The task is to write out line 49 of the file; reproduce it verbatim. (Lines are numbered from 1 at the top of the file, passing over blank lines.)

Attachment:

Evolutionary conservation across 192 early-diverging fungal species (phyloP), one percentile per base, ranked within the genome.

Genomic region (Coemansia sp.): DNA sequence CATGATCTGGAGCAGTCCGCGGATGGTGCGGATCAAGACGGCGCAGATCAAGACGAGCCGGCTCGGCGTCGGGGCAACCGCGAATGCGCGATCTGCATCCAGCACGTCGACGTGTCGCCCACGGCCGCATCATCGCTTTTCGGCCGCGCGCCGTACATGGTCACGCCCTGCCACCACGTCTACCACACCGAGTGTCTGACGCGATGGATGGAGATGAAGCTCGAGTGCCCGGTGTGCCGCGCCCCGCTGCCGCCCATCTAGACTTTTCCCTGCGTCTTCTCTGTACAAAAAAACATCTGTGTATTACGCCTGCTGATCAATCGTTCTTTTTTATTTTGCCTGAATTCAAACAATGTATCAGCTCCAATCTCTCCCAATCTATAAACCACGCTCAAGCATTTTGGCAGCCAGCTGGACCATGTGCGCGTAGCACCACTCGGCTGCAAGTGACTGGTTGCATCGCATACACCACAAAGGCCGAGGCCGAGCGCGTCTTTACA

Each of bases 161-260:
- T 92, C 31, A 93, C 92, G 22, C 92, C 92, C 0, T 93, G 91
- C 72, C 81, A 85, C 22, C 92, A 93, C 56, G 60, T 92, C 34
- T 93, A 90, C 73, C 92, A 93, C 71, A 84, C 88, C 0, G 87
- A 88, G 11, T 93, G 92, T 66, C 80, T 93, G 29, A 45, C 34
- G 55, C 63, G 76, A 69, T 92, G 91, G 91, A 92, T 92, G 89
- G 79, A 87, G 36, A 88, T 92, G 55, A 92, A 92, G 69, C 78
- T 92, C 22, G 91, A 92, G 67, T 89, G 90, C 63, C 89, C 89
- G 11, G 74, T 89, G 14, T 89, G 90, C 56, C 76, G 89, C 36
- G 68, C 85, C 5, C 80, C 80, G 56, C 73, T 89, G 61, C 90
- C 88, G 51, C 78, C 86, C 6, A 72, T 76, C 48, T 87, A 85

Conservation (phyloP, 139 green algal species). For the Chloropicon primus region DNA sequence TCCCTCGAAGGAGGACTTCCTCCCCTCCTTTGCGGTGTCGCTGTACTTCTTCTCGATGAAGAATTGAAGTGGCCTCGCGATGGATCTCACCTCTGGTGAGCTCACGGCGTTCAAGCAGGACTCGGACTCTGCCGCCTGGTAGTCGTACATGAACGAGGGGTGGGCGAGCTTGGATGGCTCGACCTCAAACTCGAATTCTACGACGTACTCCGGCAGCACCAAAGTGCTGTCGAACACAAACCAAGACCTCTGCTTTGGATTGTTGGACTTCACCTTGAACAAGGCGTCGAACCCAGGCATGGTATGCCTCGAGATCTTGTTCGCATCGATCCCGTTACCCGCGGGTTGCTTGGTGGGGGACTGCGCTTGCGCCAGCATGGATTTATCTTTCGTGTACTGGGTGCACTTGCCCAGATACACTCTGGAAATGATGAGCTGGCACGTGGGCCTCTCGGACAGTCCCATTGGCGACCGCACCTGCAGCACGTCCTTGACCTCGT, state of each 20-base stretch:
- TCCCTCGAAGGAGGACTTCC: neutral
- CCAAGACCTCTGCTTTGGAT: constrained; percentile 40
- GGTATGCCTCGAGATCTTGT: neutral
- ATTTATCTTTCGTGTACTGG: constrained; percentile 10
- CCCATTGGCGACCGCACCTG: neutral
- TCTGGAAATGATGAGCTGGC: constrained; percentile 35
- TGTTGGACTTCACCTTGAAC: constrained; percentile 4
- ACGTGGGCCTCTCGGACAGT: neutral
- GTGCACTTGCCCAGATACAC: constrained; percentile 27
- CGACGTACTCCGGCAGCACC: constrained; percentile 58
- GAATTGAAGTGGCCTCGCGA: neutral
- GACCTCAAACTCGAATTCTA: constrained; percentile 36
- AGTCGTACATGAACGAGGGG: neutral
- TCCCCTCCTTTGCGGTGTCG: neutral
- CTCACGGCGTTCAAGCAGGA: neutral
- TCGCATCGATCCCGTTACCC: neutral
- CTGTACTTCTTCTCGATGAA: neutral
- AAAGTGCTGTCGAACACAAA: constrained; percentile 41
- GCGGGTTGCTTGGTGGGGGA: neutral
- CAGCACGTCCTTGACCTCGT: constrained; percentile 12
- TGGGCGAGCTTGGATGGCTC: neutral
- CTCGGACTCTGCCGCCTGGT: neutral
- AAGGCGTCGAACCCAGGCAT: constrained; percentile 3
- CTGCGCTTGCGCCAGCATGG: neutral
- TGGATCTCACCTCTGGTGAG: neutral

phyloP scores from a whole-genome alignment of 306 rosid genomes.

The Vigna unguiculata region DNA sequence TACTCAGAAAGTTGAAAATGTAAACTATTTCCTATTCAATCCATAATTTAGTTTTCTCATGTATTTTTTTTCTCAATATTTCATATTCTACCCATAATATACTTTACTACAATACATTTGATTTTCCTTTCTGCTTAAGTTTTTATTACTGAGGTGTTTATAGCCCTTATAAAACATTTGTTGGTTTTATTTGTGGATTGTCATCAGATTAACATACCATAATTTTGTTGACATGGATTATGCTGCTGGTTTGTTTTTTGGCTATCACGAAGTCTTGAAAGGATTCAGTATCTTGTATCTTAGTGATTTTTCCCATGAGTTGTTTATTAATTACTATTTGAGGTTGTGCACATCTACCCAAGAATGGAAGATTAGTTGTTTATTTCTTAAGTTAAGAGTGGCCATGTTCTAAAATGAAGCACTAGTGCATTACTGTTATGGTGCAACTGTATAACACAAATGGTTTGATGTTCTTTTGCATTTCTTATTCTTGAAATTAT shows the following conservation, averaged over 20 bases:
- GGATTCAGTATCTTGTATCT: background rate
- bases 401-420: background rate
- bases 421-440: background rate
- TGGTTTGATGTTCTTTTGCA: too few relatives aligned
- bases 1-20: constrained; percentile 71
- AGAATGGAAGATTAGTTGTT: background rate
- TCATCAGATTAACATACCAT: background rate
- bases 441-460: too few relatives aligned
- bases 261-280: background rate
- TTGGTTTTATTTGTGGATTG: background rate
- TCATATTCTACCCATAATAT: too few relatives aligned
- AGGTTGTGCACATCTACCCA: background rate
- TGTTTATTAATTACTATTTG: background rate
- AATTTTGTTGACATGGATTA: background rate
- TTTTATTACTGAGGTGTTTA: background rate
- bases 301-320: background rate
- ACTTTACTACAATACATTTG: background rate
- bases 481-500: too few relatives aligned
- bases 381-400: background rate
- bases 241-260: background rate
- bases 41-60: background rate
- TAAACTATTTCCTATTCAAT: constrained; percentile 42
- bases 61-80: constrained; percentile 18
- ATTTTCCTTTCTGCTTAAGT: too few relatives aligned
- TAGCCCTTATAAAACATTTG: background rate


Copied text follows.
- bases 441-460: too few relatives aligned